Posted: Jul 14, 2014 4:55 PM by Chris Nakamoto
Updated: Jul 14, 2014 5:41 PM
BATON ROUGE - The priest at the center of a lawsuit is speaking out for the first time following a WBRZ report. His response comes in a letter he issued to the "Catholic Commentator" which is published by the Diocese of Baton Rouge.
It all centers around a woman, Rebecca Mayeux, who claims she went to Father Jeffrey Bayhi when she was 14 complaining she had been sexually abused. She asked for advice after she says parishioner George Charlet Jr. molested her on numerous occasions.
Mayeux, now 20, claims Father Bayhi did not report the abuse to law enforcement or her parents. The Diocese contends that was a protected conversation since it occurred during a confession, and Father Bayhi acted appropriately.
In his letter to the "Catholic Commentator" Father Bayhi says confession has given Catholics hope and comfort for centuries. He wants his supporters to know his official position.
"The seal of confession is one that can never be broken," Bayhi said. "Through its use, the faithful must always be protected, so much so, that as a Priest I cannot even say someone has come to confession, let alone divulge the contents of what was revealed."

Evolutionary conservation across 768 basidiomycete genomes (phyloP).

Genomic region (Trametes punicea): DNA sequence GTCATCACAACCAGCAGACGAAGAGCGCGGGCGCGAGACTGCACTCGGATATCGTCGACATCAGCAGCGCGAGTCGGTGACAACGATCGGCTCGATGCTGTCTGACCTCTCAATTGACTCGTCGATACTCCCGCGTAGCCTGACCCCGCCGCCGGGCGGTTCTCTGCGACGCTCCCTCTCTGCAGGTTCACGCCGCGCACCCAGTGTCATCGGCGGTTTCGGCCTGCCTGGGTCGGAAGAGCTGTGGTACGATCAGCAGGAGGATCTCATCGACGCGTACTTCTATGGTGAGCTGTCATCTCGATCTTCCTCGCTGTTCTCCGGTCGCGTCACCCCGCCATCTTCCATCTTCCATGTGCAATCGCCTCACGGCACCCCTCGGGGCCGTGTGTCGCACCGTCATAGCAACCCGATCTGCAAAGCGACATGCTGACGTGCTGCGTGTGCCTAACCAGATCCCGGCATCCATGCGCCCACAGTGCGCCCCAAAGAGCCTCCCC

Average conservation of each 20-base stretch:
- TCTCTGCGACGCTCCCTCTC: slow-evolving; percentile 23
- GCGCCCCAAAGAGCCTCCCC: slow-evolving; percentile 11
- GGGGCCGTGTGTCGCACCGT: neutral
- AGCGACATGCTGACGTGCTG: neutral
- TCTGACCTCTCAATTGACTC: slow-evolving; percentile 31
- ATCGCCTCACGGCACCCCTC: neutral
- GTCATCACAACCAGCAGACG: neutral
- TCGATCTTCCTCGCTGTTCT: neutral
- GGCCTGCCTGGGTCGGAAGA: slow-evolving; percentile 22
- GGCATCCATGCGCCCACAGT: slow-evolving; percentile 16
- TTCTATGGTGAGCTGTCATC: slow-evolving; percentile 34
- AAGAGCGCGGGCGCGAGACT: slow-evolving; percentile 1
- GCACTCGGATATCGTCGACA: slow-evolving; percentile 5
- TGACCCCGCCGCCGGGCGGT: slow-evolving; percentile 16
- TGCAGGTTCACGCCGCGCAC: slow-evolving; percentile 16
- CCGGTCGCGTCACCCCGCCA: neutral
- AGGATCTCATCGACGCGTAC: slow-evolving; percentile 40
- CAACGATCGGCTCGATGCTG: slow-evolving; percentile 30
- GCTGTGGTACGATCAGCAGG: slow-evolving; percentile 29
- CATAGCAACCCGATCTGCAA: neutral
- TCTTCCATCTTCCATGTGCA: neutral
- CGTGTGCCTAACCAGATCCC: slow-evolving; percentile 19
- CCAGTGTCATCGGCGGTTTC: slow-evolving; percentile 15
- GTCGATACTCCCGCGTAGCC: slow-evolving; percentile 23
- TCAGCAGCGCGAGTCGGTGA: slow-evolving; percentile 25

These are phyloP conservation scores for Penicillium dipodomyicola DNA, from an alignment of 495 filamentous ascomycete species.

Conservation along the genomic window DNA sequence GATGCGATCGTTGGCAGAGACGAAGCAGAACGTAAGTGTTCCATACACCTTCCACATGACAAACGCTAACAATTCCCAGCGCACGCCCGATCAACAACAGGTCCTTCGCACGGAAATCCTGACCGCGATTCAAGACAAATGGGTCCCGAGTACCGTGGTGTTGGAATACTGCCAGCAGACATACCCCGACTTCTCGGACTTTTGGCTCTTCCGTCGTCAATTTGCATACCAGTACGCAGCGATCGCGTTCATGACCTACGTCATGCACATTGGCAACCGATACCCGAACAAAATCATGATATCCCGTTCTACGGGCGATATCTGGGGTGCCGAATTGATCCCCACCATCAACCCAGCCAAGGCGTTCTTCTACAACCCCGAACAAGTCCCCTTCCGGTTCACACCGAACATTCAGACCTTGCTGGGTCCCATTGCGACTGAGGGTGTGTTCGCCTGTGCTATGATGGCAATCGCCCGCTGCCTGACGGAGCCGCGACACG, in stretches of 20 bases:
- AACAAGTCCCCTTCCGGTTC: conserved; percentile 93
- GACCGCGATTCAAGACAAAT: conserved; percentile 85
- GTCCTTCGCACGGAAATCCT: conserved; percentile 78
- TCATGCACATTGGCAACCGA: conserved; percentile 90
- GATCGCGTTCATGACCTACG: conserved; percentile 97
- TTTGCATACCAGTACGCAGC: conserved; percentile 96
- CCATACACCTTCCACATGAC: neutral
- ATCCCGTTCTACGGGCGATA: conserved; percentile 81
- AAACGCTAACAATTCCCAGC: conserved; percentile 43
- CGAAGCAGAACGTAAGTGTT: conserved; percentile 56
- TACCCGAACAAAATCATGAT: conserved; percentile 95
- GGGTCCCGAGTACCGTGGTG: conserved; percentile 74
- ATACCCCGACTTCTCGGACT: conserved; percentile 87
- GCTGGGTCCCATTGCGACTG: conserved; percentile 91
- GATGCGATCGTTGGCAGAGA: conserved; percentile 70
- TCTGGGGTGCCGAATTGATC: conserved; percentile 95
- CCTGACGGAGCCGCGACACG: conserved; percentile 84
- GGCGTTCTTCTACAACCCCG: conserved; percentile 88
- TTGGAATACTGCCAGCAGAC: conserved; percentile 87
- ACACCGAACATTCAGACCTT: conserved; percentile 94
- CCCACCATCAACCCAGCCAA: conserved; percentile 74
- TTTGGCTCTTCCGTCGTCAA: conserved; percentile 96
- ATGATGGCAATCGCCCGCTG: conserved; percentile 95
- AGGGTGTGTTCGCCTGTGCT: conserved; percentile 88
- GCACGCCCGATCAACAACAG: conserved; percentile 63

His comments come in response to an exclusive interview Mayeux gave to WBRZ News 2.
"If I can help one person out of the six years of telling my story, then it was all worth it," Mayeux said.
Mayeux claims at the age of 14 she put God first, the priest second and her parents third. That's why she says she went to Father Bayhi to get his advice on what to do. A lawsuit filed by Rebecca and her attorney claim Father Bayhi told her, "This is your problem. Sweep it under the floor and get rid of it."
"There were instances where Mr. Charlet throughout that summer did touch and kiss me on church grounds, and he would make a lot of sexual advances during Mass itself," Mayeux said.
Brian Abels is representing Rebecca through her fight in court. He says the legal fight about sacred communication during confession isn't about whether Father Bayhi will be forced to testify. Instead, he says it's about whether Rebecca can testify about what she told the priest.
"That privilege in the law belongs to the communicant, and they can waive it at anytime, which our client has done in this particular matter," Abels said.
We reached out the the Diocese of Baton Rouge for a comment about today's story. A spokesperson referred us back to the statement that was issued last week.
"I ask your continued prayers for our church and for me in these contentious times," Father Bayhi said.
A trial date has been set for July 2015.
Many of you have given WBRZ feedback wondering why this is coming to light now. The case has been in the court system for the past five years, and Rebecca says it was time to tell her story.